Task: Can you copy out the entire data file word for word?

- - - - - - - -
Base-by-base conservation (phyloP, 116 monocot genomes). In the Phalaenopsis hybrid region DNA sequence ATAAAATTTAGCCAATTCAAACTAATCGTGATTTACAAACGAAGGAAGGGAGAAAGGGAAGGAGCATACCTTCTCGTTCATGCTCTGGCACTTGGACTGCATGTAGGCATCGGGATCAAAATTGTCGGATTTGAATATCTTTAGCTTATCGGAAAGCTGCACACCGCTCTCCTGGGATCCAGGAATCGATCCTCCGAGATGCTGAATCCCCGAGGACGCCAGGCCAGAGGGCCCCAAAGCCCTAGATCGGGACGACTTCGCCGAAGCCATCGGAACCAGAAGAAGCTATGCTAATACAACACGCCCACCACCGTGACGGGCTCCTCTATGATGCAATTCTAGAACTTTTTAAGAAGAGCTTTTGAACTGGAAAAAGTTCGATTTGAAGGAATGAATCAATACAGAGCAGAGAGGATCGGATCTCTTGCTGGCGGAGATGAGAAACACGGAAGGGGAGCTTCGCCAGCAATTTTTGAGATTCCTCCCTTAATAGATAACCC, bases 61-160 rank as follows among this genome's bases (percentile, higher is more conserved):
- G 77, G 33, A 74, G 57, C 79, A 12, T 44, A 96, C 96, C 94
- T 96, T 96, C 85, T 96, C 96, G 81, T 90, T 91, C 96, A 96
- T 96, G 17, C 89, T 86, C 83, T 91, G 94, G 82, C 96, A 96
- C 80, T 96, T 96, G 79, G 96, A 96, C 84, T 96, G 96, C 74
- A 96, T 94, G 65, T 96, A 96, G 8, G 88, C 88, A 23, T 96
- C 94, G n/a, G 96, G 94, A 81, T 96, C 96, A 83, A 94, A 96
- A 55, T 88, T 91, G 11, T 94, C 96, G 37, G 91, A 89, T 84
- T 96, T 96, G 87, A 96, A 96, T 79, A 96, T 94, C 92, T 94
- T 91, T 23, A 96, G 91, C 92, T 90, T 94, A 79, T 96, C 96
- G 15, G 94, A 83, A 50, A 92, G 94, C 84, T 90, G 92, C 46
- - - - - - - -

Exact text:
Base-by-base conservation (phyloP, 116 monocot genomes). In the Phalaenopsis hybrid region DNA sequence ATAAAATTTAGCCAATTCAAACTAATCGTGATTTACAAACGAAGGAAGGGAGAAAGGGAAGGAGCATACCTTCTCGTTCATGCTCTGGCACTTGGACTGCATGTAGGCATCGGGATCAAAATTGTCGGATTTGAATATCTTTAGCTTATCGGAAAGCTGCACACCGCTCTCCTGGGATCCAGGAATCGATCCTCCGAGATGCTGAATCCCCGAGGACGCCAGGCCAGAGGGCCCCAAAGCCCTAGATCGGGACGACTTCGCCGAAGCCATCGGAACCAGAAGAAGCTATGCTAATACAACACGCCCACCACCGTGACGGGCTCCTCTATGATGCAATTCTAGAACTTTTTAAGAAGAGCTTTTGAACTGGAAAAAGTTCGATTTGAAGGAATGAATCAATACAGAGCAGAGAGGATCGGATCTCTTGCTGGCGGAGATGAGAAACACGGAAGGGGAGCTTCGCCAGCAATTTTTGAGATTCCTCCCTTAATAGATAACCC, bases 61-160 rank as follows among this genome's bases (percentile, higher is more conserved):
- G 77, G 33, A 74, G 57, C 79, A 12, T 44, A 96, C 96, C 94
- T 96, T 96, C 85, T 96, C 96, G 81, T 90, T 91, C 96, A 96
- T 96, G 17, C 89, T 86, C 83, T 91, G 94, G 82, C 96, A 96
- C 80, T 96, T 96, G 79, G 96, A 96, C 84, T 96, G 96, C 74
- A 96, T 94, G 65, T 96, A 96, G 8, G 88, C 88, A 23, T 96
- C 94, G n/a, G 96, G 94, A 81, T 96, C 96, A 83, A 94, A 96
- A 55, T 88, T 91, G 11, T 94, C 96, G 37, G 91, A 89, T 84
- T 96, T 96, G 87, A 96, A 96, T 79, A 96, T 94, C 92, T 94
- T 91, T 23, A 96, G 91, C 92, T 90, T 94, A 79, T 96, C 96
- G 15, G 94, A 83, A 50, A 92, G 94, C 84, T 90, G 92, C 46